Heteronyms of hate: Name/naming as Fate in Sam Omatseye’s My Name is Okoro (2016)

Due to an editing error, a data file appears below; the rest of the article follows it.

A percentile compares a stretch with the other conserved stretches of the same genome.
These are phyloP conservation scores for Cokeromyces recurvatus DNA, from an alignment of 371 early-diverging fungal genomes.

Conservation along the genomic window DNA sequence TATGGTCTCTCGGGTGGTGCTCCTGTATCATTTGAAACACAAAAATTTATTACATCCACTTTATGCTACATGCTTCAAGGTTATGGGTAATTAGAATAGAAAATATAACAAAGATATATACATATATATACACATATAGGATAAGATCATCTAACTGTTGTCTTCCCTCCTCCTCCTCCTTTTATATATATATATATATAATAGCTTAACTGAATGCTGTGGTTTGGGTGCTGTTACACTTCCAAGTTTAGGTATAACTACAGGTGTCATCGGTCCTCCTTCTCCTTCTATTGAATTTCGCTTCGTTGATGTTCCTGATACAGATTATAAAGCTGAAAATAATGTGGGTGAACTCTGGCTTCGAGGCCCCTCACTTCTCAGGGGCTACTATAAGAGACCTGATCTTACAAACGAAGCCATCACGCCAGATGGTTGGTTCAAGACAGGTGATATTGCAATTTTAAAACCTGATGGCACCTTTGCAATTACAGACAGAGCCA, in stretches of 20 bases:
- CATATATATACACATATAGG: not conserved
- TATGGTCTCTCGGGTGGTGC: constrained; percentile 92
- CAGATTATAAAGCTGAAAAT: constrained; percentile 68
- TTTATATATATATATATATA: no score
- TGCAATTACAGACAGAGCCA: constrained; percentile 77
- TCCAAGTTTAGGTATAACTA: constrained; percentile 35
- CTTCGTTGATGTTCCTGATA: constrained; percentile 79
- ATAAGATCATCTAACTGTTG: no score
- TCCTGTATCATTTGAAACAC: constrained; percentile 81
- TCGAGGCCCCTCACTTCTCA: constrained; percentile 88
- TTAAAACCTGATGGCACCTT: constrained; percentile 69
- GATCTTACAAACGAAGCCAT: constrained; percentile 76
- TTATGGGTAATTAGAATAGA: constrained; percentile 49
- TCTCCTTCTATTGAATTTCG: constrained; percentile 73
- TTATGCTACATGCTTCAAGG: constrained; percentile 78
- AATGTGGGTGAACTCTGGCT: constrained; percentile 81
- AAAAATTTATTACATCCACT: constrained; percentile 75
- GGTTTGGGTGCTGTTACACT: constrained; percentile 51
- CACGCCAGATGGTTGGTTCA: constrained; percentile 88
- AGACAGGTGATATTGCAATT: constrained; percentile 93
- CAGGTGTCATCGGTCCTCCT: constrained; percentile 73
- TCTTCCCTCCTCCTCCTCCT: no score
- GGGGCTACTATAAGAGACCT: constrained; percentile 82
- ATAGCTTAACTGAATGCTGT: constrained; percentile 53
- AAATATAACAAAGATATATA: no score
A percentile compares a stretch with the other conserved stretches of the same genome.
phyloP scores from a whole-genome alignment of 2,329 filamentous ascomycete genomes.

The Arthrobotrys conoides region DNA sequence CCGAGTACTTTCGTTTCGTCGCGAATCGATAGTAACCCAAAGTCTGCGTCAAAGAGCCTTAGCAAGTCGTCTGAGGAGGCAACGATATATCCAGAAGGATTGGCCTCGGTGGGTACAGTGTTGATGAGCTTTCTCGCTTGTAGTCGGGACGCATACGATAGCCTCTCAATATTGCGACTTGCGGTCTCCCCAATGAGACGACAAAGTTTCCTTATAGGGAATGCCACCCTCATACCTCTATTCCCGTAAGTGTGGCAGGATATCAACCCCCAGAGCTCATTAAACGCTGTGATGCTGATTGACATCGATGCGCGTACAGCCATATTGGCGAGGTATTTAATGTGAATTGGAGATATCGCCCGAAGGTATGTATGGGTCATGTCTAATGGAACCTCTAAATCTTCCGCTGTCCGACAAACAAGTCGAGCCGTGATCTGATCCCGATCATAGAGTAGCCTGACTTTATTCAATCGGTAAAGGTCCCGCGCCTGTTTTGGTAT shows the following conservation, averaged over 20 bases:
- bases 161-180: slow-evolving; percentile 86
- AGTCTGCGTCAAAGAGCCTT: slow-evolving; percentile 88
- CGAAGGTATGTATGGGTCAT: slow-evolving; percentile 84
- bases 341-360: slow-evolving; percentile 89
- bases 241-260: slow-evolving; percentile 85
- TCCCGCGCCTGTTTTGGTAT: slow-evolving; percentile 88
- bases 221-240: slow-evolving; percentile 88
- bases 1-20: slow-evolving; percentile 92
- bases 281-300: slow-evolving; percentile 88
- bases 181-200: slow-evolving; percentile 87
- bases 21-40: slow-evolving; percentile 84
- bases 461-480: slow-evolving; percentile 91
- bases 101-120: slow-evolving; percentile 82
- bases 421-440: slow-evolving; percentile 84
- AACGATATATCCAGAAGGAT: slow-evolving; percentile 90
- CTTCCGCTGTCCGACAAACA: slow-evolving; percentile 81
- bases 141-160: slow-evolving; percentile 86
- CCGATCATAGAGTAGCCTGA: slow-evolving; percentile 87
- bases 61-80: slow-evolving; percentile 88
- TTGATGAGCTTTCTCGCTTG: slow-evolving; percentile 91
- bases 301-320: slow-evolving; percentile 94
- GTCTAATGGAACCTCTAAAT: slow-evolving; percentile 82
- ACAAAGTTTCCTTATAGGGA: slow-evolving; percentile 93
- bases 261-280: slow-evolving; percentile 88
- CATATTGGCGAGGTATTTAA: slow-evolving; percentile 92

The Nigeria-Biafra Civil War (1967–70), which took place decades ago, has continued to engage the creative afflatus of Nigerian writers, notably those from the Igbo ethnic group, the group of people who bore and continues to bear the brunt of the war. Part of the reason why the tragic events of the fratricidal war continue to exercise a strong influence on Nigerian authors is because the war, which constitutes the darkest chapter in the chequered history of the Nigerian post-colony, has remained the central issue in the country’s geopolitical calculus. Given, thus, the preponderance of pro-Igbo narratives on the war, Sam Omatseye, an ethnic minority from Urhobo-Itsekiri, in his novel entitled My Name is Okoro, provides an important counter-narrative on the war, furnishing what might be termed “a minority report” that fills in the textual silences and lacunae in the Igbo monologic narrative. This paper, therefore, closely and carefully examines, assesses and evaluates Omatseye’s dialogic and counter-canonical riposte and concludes that his novel helps furnish a full-orbed portrait of the war. Consequently, this paper investigates the trauma and the continuing tragedy of the war and proffers credible solutions to Nigeria’s hydra-headed problems.
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